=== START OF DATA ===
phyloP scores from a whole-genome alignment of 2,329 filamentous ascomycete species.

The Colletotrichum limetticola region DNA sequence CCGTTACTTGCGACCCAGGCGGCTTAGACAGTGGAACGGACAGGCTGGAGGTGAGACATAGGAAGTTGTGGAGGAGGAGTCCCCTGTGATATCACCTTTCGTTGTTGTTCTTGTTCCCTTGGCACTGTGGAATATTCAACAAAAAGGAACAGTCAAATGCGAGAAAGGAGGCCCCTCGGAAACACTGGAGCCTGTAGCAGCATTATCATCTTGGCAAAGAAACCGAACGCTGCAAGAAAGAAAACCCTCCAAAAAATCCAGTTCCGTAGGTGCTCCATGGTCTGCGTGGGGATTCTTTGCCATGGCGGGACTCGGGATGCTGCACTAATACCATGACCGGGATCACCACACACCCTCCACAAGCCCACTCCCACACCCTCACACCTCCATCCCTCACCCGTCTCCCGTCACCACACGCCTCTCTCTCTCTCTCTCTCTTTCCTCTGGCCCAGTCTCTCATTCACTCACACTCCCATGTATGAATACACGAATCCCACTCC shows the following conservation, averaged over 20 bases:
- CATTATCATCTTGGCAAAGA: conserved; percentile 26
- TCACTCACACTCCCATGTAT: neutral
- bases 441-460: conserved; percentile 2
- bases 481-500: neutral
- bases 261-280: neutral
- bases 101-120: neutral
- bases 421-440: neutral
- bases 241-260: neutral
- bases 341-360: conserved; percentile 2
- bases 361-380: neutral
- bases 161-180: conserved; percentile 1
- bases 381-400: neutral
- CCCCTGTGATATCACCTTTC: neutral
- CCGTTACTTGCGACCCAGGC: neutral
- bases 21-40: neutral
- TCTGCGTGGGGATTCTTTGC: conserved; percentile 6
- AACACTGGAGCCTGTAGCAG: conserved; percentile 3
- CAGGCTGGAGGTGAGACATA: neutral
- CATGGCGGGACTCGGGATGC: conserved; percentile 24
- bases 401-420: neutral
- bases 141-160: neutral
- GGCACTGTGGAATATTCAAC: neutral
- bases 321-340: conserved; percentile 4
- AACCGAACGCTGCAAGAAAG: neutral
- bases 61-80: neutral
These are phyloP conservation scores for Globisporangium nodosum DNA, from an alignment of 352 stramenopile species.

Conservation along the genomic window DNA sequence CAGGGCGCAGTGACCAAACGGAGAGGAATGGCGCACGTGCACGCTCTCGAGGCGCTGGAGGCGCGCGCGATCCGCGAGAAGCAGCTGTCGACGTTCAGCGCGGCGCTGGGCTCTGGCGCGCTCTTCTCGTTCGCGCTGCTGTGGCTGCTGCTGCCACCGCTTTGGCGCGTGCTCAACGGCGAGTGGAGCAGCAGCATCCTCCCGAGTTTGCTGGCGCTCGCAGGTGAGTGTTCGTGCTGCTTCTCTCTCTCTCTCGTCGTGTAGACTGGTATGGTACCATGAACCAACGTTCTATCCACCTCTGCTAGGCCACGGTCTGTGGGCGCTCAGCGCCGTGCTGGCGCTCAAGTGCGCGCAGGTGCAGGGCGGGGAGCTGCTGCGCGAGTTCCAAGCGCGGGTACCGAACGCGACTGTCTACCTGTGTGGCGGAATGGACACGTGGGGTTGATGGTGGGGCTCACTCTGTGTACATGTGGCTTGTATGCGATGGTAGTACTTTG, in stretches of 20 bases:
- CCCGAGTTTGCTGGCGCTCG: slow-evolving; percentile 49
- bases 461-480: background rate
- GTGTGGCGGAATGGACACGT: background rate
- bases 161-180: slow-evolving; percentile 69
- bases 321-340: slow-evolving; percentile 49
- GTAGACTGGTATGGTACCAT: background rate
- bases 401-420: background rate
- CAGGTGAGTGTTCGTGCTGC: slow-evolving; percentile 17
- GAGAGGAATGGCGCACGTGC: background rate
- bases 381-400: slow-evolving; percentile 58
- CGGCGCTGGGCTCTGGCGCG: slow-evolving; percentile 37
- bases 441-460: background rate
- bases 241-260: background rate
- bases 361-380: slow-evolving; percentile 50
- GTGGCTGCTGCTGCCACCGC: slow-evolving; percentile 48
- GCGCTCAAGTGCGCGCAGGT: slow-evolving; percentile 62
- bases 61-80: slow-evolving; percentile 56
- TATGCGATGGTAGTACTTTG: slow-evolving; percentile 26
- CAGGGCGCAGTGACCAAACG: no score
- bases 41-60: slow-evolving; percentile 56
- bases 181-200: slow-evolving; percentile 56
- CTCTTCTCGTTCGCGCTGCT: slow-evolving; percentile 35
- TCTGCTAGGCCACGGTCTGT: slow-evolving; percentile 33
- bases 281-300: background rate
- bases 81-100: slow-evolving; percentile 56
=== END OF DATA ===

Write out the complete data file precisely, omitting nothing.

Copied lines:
phyloP scores from a whole-genome alignment of 2,329 filamentous ascomycete species.

The Colletotrichum limetticola region DNA sequence CCGTTACTTGCGACCCAGGCGGCTTAGACAGTGGAACGGACAGGCTGGAGGTGAGACATAGGAAGTTGTGGAGGAGGAGTCCCCTGTGATATCACCTTTCGTTGTTGTTCTTGTTCCCTTGGCACTGTGGAATATTCAACAAAAAGGAACAGTCAAATGCGAGAAAGGAGGCCCCTCGGAAACACTGGAGCCTGTAGCAGCATTATCATCTTGGCAAAGAAACCGAACGCTGCAAGAAAGAAAACCCTCCAAAAAATCCAGTTCCGTAGGTGCTCCATGGTCTGCGTGGGGATTCTTTGCCATGGCGGGACTCGGGATGCTGCACTAATACCATGACCGGGATCACCACACACCCTCCACAAGCCCACTCCCACACCCTCACACCTCCATCCCTCACCCGTCTCCCGTCACCACACGCCTCTCTCTCTCTCTCTCTCTTTCCTCTGGCCCAGTCTCTCATTCACTCACACTCCCATGTATGAATACACGAATCCCACTCC shows the following conservation, averaged over 20 bases:
- CATTATCATCTTGGCAAAGA: conserved; percentile 26
- TCACTCACACTCCCATGTAT: neutral
- bases 441-460: conserved; percentile 2
- bases 481-500: neutral
- bases 261-280: neutral
- bases 101-120: neutral
- bases 421-440: neutral
- bases 241-260: neutral
- bases 341-360: conserved; percentile 2
- bases 361-380: neutral
- bases 161-180: conserved; percentile 1
- bases 381-400: neutral
- CCCCTGTGATATCACCTTTC: neutral
- CCGTTACTTGCGACCCAGGC: neutral
- bases 21-40: neutral
- TCTGCGTGGGGATTCTTTGC: conserved; percentile 6
- AACACTGGAGCCTGTAGCAG: conserved; percentile 3
- CAGGCTGGAGGTGAGACATA: neutral
- CATGGCGGGACTCGGGATGC: conserved; percentile 24
- bases 401-420: neutral
- bases 141-160: neutral
- GGCACTGTGGAATATTCAAC: neutral
- bases 321-340: conserved; percentile 4
- AACCGAACGCTGCAAGAAAG: neutral
- bases 61-80: neutral
These are phyloP conservation scores for Globisporangium nodosum DNA, from an alignment of 352 stramenopile species.

Conservation along the genomic window DNA sequence CAGGGCGCAGTGACCAAACGGAGAGGAATGGCGCACGTGCACGCTCTCGAGGCGCTGGAGGCGCGCGCGATCCGCGAGAAGCAGCTGTCGACGTTCAGCGCGGCGCTGGGCTCTGGCGCGCTCTTCTCGTTCGCGCTGCTGTGGCTGCTGCTGCCACCGCTTTGGCGCGTGCTCAACGGCGAGTGGAGCAGCAGCATCCTCCCGAGTTTGCTGGCGCTCGCAGGTGAGTGTTCGTGCTGCTTCTCTCTCTCTCTCGTCGTGTAGACTGGTATGGTACCATGAACCAACGTTCTATCCACCTCTGCTAGGCCACGGTCTGTGGGCGCTCAGCGCCGTGCTGGCGCTCAAGTGCGCGCAGGTGCAGGGCGGGGAGCTGCTGCGCGAGTTCCAAGCGCGGGTACCGAACGCGACTGTCTACCTGTGTGGCGGAATGGACACGTGGGGTTGATGGTGGGGCTCACTCTGTGTACATGTGGCTTGTATGCGATGGTAGTACTTTG, in stretches of 20 bases:
- CCCGAGTTTGCTGGCGCTCG: slow-evolving; percentile 49
- bases 461-480: background rate
- GTGTGGCGGAATGGACACGT: background rate
- bases 161-180: slow-evolving; percentile 69
- bases 321-340: slow-evolving; percentile 49
- GTAGACTGGTATGGTACCAT: background rate
- bases 401-420: background rate
- CAGGTGAGTGTTCGTGCTGC: slow-evolving; percentile 17
- GAGAGGAATGGCGCACGTGC: background rate
- bases 381-400: slow-evolving; percentile 58
- CGGCGCTGGGCTCTGGCGCG: slow-evolving; percentile 37
- bases 441-460: background rate
- bases 241-260: background rate
- bases 361-380: slow-evolving; percentile 50
- GTGGCTGCTGCTGCCACCGC: slow-evolving; percentile 48
- GCGCTCAAGTGCGCGCAGGT: slow-evolving; percentile 62
- bases 61-80: slow-evolving; percentile 56
- TATGCGATGGTAGTACTTTG: slow-evolving; percentile 26
- CAGGGCGCAGTGACCAAACG: no score
- bases 41-60: slow-evolving; percentile 56
- bases 181-200: slow-evolving; percentile 56
- CTCTTCTCGTTCGCGCTGCT: slow-evolving; percentile 35
- TCTGCTAGGCCACGGTCTGT: slow-evolving; percentile 33
- bases 281-300: background rate
- bases 81-100: slow-evolving; percentile 56